Joseph Massey’s Illocality

Joseph Massey is an American poet possessed with rare and authentic talent. He came to my attention two years ago, when he published a personal essay in Quillette about his experience of being “cancelled,” of having his reputation tarred and his already precarious livelihood taken from him. The piece, part mea culpa for past transgressions and part biography of past traumas, is searing in its honesty and self-examination, never descending into self-pity even as it wins sympathy from its readers. It’s also a love letter to poetry, which Massey approaches with the life-and-death seriousness it deserves precisely because his dedication to his craft ultimately saved him from himself: “After a decade of suicidal behavior, I realized that I could have a life – a decent, stable life – in poetry.” For the sake of my integrity, I should also say that I interviewed Joseph Massey, and the man I spoke with was kind, gentle, self-effacing, and possessed of an encyclopedic knowledge of modern poetry.

Illocality is Massey’s fourth full-length book of poetry, the last to be published before his public excommunication, and perhaps his most widely read and reviewed, garnering praise from The New York Times, the Times Literary Supplement, Rumpus, and Publishers Weekly, among other prestigious outlets. As the title suggests, these are poems of place and perhaps of displacement, arresting celebrations of the kind of everyday scenes most of us pass by but Massey consecrates. Here, for example, is “Route 31”:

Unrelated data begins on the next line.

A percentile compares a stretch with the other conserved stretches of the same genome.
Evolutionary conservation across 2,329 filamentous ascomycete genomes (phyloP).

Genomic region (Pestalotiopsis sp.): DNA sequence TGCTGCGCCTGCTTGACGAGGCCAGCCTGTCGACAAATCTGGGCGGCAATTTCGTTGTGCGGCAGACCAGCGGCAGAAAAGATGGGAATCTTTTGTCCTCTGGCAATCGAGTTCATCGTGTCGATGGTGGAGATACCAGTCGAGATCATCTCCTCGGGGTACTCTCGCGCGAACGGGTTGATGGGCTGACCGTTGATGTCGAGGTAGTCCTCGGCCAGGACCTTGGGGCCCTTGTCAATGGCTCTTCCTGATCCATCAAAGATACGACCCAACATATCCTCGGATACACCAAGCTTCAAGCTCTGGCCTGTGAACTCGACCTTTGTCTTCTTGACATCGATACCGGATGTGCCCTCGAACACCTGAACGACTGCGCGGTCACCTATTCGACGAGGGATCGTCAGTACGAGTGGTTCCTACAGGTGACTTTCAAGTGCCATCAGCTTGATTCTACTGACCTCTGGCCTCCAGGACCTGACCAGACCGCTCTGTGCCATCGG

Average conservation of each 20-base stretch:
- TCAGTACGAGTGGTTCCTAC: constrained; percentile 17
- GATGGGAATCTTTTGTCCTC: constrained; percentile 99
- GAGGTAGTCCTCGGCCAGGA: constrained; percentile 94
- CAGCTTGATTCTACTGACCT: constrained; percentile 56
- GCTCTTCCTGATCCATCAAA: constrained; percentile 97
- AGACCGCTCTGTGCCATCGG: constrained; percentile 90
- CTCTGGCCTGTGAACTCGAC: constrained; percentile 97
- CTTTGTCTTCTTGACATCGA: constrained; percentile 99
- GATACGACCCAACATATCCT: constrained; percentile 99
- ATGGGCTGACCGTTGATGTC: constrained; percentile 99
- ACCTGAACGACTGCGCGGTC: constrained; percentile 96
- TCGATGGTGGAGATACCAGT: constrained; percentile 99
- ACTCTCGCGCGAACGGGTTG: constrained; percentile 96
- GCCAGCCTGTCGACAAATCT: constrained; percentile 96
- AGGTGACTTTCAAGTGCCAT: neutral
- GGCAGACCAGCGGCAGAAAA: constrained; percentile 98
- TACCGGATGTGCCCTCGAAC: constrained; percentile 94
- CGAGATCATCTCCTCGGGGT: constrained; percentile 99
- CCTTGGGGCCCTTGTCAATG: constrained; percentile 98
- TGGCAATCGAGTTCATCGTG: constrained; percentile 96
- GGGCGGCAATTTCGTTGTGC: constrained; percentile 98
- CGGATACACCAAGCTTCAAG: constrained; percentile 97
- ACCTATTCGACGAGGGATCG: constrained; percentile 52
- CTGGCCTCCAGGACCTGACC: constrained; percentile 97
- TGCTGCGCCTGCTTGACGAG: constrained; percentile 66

Yellow center-line
split with roadkill.

First day of summer – I’ve got my omen –

the clouds are hollow, roving
above a parking lot.

Each strip mall pennant blurred.

So much metal
shoving sun

the sun shoves back.

Long before I encountered his poetry, I saw the pictures he shared on Instagram and Twitter, and there too we see the same keen eye at work, capturing with a camera what, in “Route 31,” he creates with language. “Thinking / is site-specific,” he will tell us, and most of this volume’s poems attest to that truth, though it isn’t always clear if thought shapes our perception of place or place shapes our thoughts. Consider:

Grief ground down
to the bare sense of an I
imagining itself here.

Winter-chipped sidewalk
annotated by grass clippings

and bird shit
white as paint.



an adjacent

a simulacrum
for panic

Human detritus also figures prominently: curb-side waste, street signs, parking lots and shopping malls – these, too, are part of the landscape. “Ice on the field / recedes. Something – / silver cellophane trash – / flares in the monochrome.”

But as he tells us, “All a world can do / is appear.” The trash, too, has a place. “Thursday’s ruins collect / in the recesses of a walk / even this washed-out waste / is history is measure to notice.” Melting icicles, decapitated grasshoppers, the glare of the sun and the erasures of shadows all contribute to the locality, united by one common factor: the mind of the poet. “What’s seen / is dreamed / We think / ourselves here.”